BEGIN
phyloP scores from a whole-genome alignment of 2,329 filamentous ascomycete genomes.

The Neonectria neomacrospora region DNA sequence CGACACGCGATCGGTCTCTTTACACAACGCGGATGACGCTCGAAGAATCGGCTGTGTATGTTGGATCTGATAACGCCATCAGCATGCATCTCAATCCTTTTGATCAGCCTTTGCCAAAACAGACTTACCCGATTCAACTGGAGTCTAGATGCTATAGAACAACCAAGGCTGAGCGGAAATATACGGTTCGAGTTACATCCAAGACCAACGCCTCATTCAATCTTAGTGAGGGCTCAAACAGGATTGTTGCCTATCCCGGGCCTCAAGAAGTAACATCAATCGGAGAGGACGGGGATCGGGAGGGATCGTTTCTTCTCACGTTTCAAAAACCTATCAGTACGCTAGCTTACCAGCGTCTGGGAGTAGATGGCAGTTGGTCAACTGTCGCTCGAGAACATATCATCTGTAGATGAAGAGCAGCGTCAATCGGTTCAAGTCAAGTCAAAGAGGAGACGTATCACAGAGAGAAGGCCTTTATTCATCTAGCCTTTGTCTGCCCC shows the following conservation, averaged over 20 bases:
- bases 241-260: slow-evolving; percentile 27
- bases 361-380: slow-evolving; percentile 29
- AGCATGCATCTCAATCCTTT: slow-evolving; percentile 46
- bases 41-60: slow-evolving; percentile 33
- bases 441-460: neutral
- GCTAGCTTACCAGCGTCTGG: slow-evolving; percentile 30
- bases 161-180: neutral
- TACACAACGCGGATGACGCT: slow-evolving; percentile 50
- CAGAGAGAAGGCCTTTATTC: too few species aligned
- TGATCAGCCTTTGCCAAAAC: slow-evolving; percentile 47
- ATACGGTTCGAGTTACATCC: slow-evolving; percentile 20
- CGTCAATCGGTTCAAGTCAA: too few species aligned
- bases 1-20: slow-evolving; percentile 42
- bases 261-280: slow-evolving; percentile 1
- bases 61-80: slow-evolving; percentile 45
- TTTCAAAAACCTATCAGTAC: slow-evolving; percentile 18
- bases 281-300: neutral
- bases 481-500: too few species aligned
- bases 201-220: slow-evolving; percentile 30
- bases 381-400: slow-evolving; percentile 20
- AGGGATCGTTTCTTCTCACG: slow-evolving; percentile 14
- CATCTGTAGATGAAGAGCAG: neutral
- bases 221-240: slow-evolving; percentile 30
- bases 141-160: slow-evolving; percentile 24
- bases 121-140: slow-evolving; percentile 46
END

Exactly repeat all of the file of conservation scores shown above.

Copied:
phyloP scores from a whole-genome alignment of 2,329 filamentous ascomycete genomes.

The Neonectria neomacrospora region DNA sequence CGACACGCGATCGGTCTCTTTACACAACGCGGATGACGCTCGAAGAATCGGCTGTGTATGTTGGATCTGATAACGCCATCAGCATGCATCTCAATCCTTTTGATCAGCCTTTGCCAAAACAGACTTACCCGATTCAACTGGAGTCTAGATGCTATAGAACAACCAAGGCTGAGCGGAAATATACGGTTCGAGTTACATCCAAGACCAACGCCTCATTCAATCTTAGTGAGGGCTCAAACAGGATTGTTGCCTATCCCGGGCCTCAAGAAGTAACATCAATCGGAGAGGACGGGGATCGGGAGGGATCGTTTCTTCTCACGTTTCAAAAACCTATCAGTACGCTAGCTTACCAGCGTCTGGGAGTAGATGGCAGTTGGTCAACTGTCGCTCGAGAACATATCATCTGTAGATGAAGAGCAGCGTCAATCGGTTCAAGTCAAGTCAAAGAGGAGACGTATCACAGAGAGAAGGCCTTTATTCATCTAGCCTTTGTCTGCCCC shows the following conservation, averaged over 20 bases:
- bases 241-260: slow-evolving; percentile 27
- bases 361-380: slow-evolving; percentile 29
- AGCATGCATCTCAATCCTTT: slow-evolving; percentile 46
- bases 41-60: slow-evolving; percentile 33
- bases 441-460: neutral
- GCTAGCTTACCAGCGTCTGG: slow-evolving; percentile 30
- bases 161-180: neutral
- TACACAACGCGGATGACGCT: slow-evolving; percentile 50
- CAGAGAGAAGGCCTTTATTC: too few species aligned
- TGATCAGCCTTTGCCAAAAC: slow-evolving; percentile 47
- ATACGGTTCGAGTTACATCC: slow-evolving; percentile 20
- CGTCAATCGGTTCAAGTCAA: too few species aligned
- bases 1-20: slow-evolving; percentile 42
- bases 261-280: slow-evolving; percentile 1
- bases 61-80: slow-evolving; percentile 45
- TTTCAAAAACCTATCAGTAC: slow-evolving; percentile 18
- bases 281-300: neutral
- bases 481-500: too few species aligned
- bases 201-220: slow-evolving; percentile 30
- bases 381-400: slow-evolving; percentile 20
- AGGGATCGTTTCTTCTCACG: slow-evolving; percentile 14
- CATCTGTAGATGAAGAGCAG: neutral
- bases 221-240: slow-evolving; percentile 30
- bases 141-160: slow-evolving; percentile 24
- bases 121-140: slow-evolving; percentile 46